Free oxygen radicals may affect proteins as well as lipids. Oxidative stress leads to oxidative injury and increase in PC levels. There have been studies on many environmental factors, including noise, leading to oxidative stress and increasing PC levels. [21],[22] Similarly, we have shown that noise induces oxidative damage in proteins and increases PC levels.

There are antioxidant enzymes that prevent oxidative stress and neutralize the harmful effects of free radicals. Most important examples are SOD, GSH-Px and CAT. These enzymes function in the oxidative phosphorylation and neutralize the free oxygen radicals that form throughout electron transport in the electron transport chain.

Superoxide dismutase is the first enzyme to interact with free radicals. When superoxide levels are high, SOD becomes more active in order to inactivate the free radicals. The literature mentions decrease and increase in SOD enzyme activities during oxidative stress, which is paradoxical. [4],[5],[6] In our study, SOD values of rat serum exposed to noise was found to be borderline significance compared with the control group. The decrease in SOD activity together with increased lipid peroxidation can be explained with antioxidant enzymes being used up due to increasing in lipid peroxidation.

Hydrogen peroxide formed in the reaction catalyzed by SOD decomposes to water and oxygen by GSH-Px and CAT enzymes. Studies indicate that environmental stress factors affect these enzymes. [22],[23] There is conflicted evidence about GSH-Px and CAT values in studies conducted with noise. Some studies point out that GSH-Px and CAT values increase in acute or subacute noise exposure whereas decrease in chronic noise exposure, hence is still higher than normal levels overall. [4],[24],[25] Yet, in other studies GSH-Px and CAT levels were found to be low in chronic noise exposure in Wistar strain male albino rats as well. [5],[6],[26] In our study, noise exposure did not change serum GSH-Px and CAT values compared to the control group. No change in GSH-Px and CAT levels in spite of the low levels of SOD can be attributed to low production of hydrogen peroxide due to high SOD consumption.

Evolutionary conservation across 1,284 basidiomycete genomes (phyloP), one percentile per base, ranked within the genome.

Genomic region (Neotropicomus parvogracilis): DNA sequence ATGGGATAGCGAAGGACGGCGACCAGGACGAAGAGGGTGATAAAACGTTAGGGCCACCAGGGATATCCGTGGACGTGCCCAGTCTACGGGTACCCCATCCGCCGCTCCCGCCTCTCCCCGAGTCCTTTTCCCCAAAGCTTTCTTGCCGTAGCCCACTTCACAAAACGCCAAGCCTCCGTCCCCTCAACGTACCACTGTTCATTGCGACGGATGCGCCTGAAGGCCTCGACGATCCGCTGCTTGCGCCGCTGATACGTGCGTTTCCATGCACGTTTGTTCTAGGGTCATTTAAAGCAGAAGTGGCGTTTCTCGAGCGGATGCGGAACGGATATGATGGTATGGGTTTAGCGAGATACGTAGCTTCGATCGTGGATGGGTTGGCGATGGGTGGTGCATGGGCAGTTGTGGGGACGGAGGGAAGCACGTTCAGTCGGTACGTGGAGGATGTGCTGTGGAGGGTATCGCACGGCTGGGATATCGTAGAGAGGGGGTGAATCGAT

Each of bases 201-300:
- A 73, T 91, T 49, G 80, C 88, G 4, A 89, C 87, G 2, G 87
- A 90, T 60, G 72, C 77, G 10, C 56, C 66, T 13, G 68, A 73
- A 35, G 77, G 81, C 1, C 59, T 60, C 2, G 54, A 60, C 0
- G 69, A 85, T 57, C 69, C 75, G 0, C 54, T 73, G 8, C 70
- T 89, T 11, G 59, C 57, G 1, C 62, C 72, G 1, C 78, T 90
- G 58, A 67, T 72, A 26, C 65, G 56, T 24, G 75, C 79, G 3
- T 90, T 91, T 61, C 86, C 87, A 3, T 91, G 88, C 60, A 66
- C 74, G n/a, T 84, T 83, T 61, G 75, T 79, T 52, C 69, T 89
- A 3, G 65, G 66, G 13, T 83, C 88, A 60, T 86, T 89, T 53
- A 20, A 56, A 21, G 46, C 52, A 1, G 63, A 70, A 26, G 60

Nitric oxide is a molecule that is always present in the human body. NO is formed from arginine as a result of the reaction catalyzed by NO synthase (NOS) in different tissues, such as brain, macrophage and vessel endotel. NO has radical characteristics as it contains unpaired electrons. However, compared to other radicals, it has significant physiological functions when it is low in concentration. Nevertheless, its excessive and uncontrolled synthesis is harmful to the cells. [27],[28]

Demirel et al. have found high levels of NO in the serum of Wistar rats exposed to noise 100 dB (A) in strength for a period of 20 days. [25] These changes are attributed to the oxidative stress which is caused by noise. However, in our study, noise exposure did not cause a notable statistical change in the serum, compared to the control group. NOS enzyme are known to be inhibited by glucocorticoids. [27],[28] This enzyme is present in vessel endothelial cells and the central nervous system. As shown in several studies, glucocorticoid level increases as a result of stress developed by various environmental factors including stress. [6],[25] Although glucocorticoid levels have not been measured in our study, considering the findings in other studies, we can assume these levels to be high. For this reason, the lack of increase in NO levels can be explained by NOS inhibition by glucocorticoids. On the other hand, overproduction of superoxide radical causes it to unite with NO and leads to the formation of peroxynitrite. In our study, it can be assumed that increased superoxide resulting from SOD consumption reacts with NO, and that is why due to the consumption of NO its level does not grow.